Trick: Do not pursue a Remand Order on the issue of Agency Inaction until the second appeal. Currently, the Bureau’s appeal representatives are top notch. If you withdraw the appeal, the Bureau will generally process the application. Definitely write the reason that you are withdrawing on the hearing notice/withdrawal form, because sometimes the appeals rep will put the previously signed appeal form into evidence and make a Motion to Dismiss. You do not want to be in front of an ALJ down the road explaining why you withdrew the previous appeal. The Bureau’s staff can change anytime and future appeals reps may not remember or care about what agreement you made with their predecessors. Generally speaking, it is a waste of time to go in front of an ALJ on the issue of delay. And even more of a waste to put something on the record about what the Agency has agreed to do in what amount of time. I have about fifty Remand orders for delay in my desk drawer and trust me when I tell you that the Agency could care less about them. Your only recourse if the Agency does not follow the Remand Order is to file an action for Mandamus in the Circuit Court and that is almost assuredly not worth your time.
Tip: To figure out the difference between a phantom issue and a real issue, go up the ladder (some of these tips are generally applicable). You’d be surprised, however, at how many Circuit Court appeals that I’ve seen where the issue is a phantom issue but the attorney for the appellant had only talked to the appeals rep about the case. Then a bad ALJ is assigned to the case and the attorney loses at hearing. The outcome likely would have been avoided if the supervisor had been contacted. Sometimes I was actually the attorney that made that mistake! It’s easy to get caught up in the preparation for the hearing and not go down every avenue possible. Appeals reps get their cases assigned about two weeks before the hearing date. Call the appeals rep early and often to discover whether the issue is one that can be worked out or if the appeals rep wants to go to hearing.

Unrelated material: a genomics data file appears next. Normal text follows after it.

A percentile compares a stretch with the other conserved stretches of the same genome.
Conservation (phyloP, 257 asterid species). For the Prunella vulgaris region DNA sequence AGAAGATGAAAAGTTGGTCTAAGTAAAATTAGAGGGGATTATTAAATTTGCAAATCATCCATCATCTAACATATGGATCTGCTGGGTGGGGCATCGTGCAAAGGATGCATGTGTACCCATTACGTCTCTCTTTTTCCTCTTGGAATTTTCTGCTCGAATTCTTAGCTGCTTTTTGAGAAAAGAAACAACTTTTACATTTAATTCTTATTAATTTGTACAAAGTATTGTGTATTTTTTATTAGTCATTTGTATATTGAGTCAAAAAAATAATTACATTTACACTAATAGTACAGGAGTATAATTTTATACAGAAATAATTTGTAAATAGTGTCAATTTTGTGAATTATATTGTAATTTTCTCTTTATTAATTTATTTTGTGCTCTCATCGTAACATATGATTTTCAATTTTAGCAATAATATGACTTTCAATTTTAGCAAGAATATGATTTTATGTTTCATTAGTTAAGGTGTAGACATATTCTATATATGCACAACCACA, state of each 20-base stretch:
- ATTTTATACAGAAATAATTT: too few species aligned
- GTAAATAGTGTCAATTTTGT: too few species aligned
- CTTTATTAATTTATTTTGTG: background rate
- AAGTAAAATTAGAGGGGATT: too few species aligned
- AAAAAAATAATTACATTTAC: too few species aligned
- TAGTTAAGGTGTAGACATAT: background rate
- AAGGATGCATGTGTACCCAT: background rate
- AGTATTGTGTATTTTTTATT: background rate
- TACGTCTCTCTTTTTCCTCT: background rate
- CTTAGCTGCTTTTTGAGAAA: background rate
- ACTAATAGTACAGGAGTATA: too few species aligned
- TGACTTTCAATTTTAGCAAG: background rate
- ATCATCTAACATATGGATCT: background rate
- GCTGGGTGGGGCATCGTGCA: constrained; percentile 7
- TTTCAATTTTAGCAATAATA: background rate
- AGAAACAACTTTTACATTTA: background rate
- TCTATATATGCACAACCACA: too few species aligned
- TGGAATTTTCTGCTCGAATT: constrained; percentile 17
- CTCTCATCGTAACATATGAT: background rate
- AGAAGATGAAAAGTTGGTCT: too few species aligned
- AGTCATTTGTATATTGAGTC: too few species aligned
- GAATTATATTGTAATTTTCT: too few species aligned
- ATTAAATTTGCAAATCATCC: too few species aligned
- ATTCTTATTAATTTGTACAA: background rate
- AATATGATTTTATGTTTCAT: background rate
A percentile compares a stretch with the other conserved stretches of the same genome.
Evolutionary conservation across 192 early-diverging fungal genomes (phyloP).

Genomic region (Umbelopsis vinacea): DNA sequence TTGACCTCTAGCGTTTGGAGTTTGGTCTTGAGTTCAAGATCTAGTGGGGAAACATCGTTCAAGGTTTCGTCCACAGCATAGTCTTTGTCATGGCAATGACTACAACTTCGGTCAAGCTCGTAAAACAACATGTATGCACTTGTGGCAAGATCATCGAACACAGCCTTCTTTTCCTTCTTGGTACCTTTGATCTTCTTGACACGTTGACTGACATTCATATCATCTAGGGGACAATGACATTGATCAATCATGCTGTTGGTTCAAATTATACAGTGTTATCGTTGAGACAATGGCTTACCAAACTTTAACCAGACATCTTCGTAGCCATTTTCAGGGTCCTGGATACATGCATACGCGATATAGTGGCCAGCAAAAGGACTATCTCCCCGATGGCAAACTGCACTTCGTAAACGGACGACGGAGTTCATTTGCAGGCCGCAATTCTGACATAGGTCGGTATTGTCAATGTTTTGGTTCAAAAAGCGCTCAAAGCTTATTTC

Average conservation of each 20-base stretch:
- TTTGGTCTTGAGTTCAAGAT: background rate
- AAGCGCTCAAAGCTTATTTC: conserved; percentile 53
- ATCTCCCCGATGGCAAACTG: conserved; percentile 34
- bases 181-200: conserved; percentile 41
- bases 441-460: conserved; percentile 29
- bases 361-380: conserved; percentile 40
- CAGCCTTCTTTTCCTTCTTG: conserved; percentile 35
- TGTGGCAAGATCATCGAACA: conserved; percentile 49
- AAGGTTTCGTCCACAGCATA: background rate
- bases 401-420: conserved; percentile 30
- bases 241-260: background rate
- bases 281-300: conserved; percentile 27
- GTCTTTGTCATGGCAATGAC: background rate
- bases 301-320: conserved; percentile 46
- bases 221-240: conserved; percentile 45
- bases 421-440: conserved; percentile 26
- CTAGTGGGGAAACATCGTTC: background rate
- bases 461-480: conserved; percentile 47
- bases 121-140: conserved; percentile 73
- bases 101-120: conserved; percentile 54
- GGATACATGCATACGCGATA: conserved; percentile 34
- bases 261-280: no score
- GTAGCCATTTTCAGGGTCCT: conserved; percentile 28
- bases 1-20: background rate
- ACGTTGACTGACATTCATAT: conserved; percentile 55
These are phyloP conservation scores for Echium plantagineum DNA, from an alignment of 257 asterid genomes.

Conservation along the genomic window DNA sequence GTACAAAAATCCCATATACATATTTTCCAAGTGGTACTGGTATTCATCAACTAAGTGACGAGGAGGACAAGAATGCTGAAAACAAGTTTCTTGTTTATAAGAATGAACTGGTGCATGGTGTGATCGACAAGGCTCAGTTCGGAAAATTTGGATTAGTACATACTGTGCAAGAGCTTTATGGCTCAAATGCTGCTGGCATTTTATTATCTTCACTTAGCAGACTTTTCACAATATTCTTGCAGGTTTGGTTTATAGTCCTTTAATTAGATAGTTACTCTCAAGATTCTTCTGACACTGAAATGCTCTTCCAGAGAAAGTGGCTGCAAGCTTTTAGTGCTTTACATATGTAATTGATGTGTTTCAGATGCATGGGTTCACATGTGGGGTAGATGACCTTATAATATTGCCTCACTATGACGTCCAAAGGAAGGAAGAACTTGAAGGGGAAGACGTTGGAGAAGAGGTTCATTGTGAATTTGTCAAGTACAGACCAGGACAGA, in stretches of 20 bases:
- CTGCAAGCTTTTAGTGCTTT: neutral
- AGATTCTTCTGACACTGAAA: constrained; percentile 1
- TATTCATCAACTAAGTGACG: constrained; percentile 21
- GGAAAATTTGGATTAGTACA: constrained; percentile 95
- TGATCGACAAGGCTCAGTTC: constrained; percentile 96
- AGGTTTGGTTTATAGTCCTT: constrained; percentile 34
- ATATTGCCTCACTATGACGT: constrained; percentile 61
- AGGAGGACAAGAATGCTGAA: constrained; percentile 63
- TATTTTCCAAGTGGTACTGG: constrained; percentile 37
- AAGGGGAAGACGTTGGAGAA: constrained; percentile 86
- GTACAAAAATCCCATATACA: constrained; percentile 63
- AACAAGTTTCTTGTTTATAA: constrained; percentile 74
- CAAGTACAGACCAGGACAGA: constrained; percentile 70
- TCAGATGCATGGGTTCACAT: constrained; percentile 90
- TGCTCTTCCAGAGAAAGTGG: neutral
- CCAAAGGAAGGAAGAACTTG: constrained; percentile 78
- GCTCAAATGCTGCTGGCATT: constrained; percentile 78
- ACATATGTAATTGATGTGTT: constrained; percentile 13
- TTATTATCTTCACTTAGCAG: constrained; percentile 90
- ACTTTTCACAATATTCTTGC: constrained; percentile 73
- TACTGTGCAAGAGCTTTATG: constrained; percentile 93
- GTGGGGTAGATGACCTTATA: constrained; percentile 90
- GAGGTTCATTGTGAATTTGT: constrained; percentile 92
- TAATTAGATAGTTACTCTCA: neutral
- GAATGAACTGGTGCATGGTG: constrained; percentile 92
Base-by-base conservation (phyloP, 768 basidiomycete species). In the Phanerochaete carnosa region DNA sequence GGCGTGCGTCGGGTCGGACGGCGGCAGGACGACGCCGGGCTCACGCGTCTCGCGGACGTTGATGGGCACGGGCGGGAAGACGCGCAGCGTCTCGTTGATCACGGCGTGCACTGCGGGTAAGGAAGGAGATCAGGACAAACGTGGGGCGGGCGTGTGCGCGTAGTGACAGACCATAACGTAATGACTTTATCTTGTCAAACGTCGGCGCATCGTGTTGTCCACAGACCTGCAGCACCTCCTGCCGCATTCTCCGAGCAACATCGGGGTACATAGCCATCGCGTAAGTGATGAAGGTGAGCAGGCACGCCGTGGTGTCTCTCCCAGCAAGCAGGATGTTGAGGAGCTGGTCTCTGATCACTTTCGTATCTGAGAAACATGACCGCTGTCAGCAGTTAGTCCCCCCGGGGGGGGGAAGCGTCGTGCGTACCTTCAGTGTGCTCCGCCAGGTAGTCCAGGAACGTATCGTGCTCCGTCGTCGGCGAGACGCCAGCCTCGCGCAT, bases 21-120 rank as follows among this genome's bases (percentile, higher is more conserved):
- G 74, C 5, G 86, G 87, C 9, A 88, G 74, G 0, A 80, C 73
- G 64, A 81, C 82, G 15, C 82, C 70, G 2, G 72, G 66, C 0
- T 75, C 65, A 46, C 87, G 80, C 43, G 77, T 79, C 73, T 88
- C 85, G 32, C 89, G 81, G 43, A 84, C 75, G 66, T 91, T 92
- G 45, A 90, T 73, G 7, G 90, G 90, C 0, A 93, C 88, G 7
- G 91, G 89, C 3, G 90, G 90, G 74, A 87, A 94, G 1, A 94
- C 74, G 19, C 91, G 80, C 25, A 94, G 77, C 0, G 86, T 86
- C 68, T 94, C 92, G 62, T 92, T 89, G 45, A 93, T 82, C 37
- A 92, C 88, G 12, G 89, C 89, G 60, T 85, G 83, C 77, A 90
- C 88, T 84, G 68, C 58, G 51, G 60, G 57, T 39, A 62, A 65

Trick: If the appeals rep wants to go to hearing, apologize profusely and call the supervisor, at the Bureau it’s Shelby Robertson. If Shelby doesn’t agree with you, then ask if you can call Debbie Rizzo. “Do you mind if I talk to Debbie about this?” If Debbie doesn’t agree with you then you’re definitely going to hearing.
Tip: Most ALJs will postpone a hearing if you haven’t received the Department’s summary within 6 days before the hearing date.
Trick: The closer to the hearing date that you received the summary, the more likely a postponement will be granted.
Tip: According to the Office of Administrative Hearings website, there are currently 56 different ALJs in the state of Maryland. They each conduct hearings on wildly different subject matter, from Inmate Grievance hearings and MVA license suspension hearings to Involuntary Psychiatric Commitment hearings and everything in between. They all have different styles and knowledge of Medicaid and some will be overtly hostile to you in the hearing. Most will have a vague recollection of the general regulations and policy, and not know anything about the sources that you are citing. Always do an opening and closing with your understanding of the law and facts and give the ALJ a written argument.
Trick: No matter what the ALJ says about the law, always get the facts into the record. Exhibits and testimony are of the utmost importance. What you argue about the law and facts is of secondary importance. If the ALJ rules against your client, the Circuit Court judge will not ask about what you thought was the law at the hearing. The law is the law, and the ALJs are expected to know it. However, if an exhibit is not in the record or your client’s testimony is not in the transcript, you will lose unless you can show that the ALJ improperly stopped you from getting the evidence in.
Tip: If an ALJ decision is unfavorable to your client, you now have the option of either appealing to the Board of Review or appealing directly to the Circuit Court.
Trick: In my opinion, you should almost always appeal directly to the Circuit Court. The Board of Review of DHMH meets once a month and only hears 10-15 cases per docket. They do not meet in February and March, during the legislative session. They also do not meet if they can’t get a quorum. The members of the Board are mostly laypeople who have a very poor understanding of legal matters. They almost never Remand anything and you may be waiting six months for a hearing to be scheduled, just to lose. Circuit Court judges are generally very good, you will still wait six months for a hearing but you have a good shot to win if you have a case.